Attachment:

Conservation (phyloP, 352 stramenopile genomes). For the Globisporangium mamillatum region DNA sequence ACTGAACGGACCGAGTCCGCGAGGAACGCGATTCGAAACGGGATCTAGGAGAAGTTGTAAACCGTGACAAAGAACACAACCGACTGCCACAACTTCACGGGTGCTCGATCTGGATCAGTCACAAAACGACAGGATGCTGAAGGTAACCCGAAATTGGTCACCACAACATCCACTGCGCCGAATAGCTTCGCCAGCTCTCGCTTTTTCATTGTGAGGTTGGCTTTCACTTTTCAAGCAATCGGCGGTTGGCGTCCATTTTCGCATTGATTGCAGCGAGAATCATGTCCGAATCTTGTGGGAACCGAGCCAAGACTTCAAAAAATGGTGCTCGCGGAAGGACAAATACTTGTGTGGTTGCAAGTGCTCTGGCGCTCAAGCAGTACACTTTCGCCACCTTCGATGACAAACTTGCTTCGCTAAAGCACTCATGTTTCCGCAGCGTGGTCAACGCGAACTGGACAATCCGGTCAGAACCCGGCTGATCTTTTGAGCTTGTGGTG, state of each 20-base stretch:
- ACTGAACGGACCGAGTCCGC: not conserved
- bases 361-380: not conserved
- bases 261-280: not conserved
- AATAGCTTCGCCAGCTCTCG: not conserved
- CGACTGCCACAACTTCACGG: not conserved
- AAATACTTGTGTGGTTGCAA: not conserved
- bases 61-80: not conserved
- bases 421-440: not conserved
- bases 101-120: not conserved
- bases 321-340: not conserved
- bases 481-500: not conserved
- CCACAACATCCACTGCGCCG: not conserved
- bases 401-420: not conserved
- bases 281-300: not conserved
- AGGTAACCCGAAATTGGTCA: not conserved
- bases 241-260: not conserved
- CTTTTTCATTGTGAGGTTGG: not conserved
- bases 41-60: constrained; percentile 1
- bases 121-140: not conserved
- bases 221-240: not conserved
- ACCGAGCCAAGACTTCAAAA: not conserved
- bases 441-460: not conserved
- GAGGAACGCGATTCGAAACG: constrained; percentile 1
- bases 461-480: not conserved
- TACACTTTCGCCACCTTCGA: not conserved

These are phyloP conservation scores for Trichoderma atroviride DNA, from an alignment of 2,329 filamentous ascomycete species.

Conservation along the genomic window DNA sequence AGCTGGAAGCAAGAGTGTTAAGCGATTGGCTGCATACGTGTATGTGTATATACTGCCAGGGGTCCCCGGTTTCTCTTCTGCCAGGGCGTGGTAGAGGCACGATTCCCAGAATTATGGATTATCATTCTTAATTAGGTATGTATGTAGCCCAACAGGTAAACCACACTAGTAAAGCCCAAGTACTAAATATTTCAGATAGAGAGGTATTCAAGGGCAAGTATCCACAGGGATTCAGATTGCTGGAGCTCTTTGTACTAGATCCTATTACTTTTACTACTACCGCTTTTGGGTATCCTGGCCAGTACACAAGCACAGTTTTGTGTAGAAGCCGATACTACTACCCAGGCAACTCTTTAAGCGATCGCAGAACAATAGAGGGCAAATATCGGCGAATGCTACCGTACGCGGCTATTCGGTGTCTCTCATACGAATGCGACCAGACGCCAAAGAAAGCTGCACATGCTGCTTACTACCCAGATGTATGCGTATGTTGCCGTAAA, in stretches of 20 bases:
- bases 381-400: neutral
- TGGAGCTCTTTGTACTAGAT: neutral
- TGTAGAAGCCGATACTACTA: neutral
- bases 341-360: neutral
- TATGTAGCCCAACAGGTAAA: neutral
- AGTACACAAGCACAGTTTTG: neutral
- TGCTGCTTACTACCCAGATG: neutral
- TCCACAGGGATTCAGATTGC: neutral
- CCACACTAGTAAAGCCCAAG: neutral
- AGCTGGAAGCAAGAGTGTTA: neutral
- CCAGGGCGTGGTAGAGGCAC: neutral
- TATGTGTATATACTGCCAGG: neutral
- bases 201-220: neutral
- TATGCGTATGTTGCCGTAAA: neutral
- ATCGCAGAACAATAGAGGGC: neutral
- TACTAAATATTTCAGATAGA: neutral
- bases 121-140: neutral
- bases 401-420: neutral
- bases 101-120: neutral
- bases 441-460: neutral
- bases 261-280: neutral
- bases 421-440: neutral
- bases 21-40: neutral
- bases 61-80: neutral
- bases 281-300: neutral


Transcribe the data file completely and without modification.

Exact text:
Conservation (phyloP, 352 stramenopile genomes). For the Globisporangium mamillatum region DNA sequence ACTGAACGGACCGAGTCCGCGAGGAACGCGATTCGAAACGGGATCTAGGAGAAGTTGTAAACCGTGACAAAGAACACAACCGACTGCCACAACTTCACGGGTGCTCGATCTGGATCAGTCACAAAACGACAGGATGCTGAAGGTAACCCGAAATTGGTCACCACAACATCCACTGCGCCGAATAGCTTCGCCAGCTCTCGCTTTTTCATTGTGAGGTTGGCTTTCACTTTTCAAGCAATCGGCGGTTGGCGTCCATTTTCGCATTGATTGCAGCGAGAATCATGTCCGAATCTTGTGGGAACCGAGCCAAGACTTCAAAAAATGGTGCTCGCGGAAGGACAAATACTTGTGTGGTTGCAAGTGCTCTGGCGCTCAAGCAGTACACTTTCGCCACCTTCGATGACAAACTTGCTTCGCTAAAGCACTCATGTTTCCGCAGCGTGGTCAACGCGAACTGGACAATCCGGTCAGAACCCGGCTGATCTTTTGAGCTTGTGGTG, state of each 20-base stretch:
- ACTGAACGGACCGAGTCCGC: not conserved
- bases 361-380: not conserved
- bases 261-280: not conserved
- AATAGCTTCGCCAGCTCTCG: not conserved
- CGACTGCCACAACTTCACGG: not conserved
- AAATACTTGTGTGGTTGCAA: not conserved
- bases 61-80: not conserved
- bases 421-440: not conserved
- bases 101-120: not conserved
- bases 321-340: not conserved
- bases 481-500: not conserved
- CCACAACATCCACTGCGCCG: not conserved
- bases 401-420: not conserved
- bases 281-300: not conserved
- AGGTAACCCGAAATTGGTCA: not conserved
- bases 241-260: not conserved
- CTTTTTCATTGTGAGGTTGG: not conserved
- bases 41-60: constrained; percentile 1
- bases 121-140: not conserved
- bases 221-240: not conserved
- ACCGAGCCAAGACTTCAAAA: not conserved
- bases 441-460: not conserved
- GAGGAACGCGATTCGAAACG: constrained; percentile 1
- bases 461-480: not conserved
- TACACTTTCGCCACCTTCGA: not conserved

These are phyloP conservation scores for Trichoderma atroviride DNA, from an alignment of 2,329 filamentous ascomycete species.

Conservation along the genomic window DNA sequence AGCTGGAAGCAAGAGTGTTAAGCGATTGGCTGCATACGTGTATGTGTATATACTGCCAGGGGTCCCCGGTTTCTCTTCTGCCAGGGCGTGGTAGAGGCACGATTCCCAGAATTATGGATTATCATTCTTAATTAGGTATGTATGTAGCCCAACAGGTAAACCACACTAGTAAAGCCCAAGTACTAAATATTTCAGATAGAGAGGTATTCAAGGGCAAGTATCCACAGGGATTCAGATTGCTGGAGCTCTTTGTACTAGATCCTATTACTTTTACTACTACCGCTTTTGGGTATCCTGGCCAGTACACAAGCACAGTTTTGTGTAGAAGCCGATACTACTACCCAGGCAACTCTTTAAGCGATCGCAGAACAATAGAGGGCAAATATCGGCGAATGCTACCGTACGCGGCTATTCGGTGTCTCTCATACGAATGCGACCAGACGCCAAAGAAAGCTGCACATGCTGCTTACTACCCAGATGTATGCGTATGTTGCCGTAAA, in stretches of 20 bases:
- bases 381-400: neutral
- TGGAGCTCTTTGTACTAGAT: neutral
- TGTAGAAGCCGATACTACTA: neutral
- bases 341-360: neutral
- TATGTAGCCCAACAGGTAAA: neutral
- AGTACACAAGCACAGTTTTG: neutral
- TGCTGCTTACTACCCAGATG: neutral
- TCCACAGGGATTCAGATTGC: neutral
- CCACACTAGTAAAGCCCAAG: neutral
- AGCTGGAAGCAAGAGTGTTA: neutral
- CCAGGGCGTGGTAGAGGCAC: neutral
- TATGTGTATATACTGCCAGG: neutral
- bases 201-220: neutral
- TATGCGTATGTTGCCGTAAA: neutral
- ATCGCAGAACAATAGAGGGC: neutral
- TACTAAATATTTCAGATAGA: neutral
- bases 121-140: neutral
- bases 401-420: neutral
- bases 101-120: neutral
- bases 441-460: neutral
- bases 261-280: neutral
- bases 421-440: neutral
- bases 21-40: neutral
- bases 61-80: neutral
- bases 281-300: neutral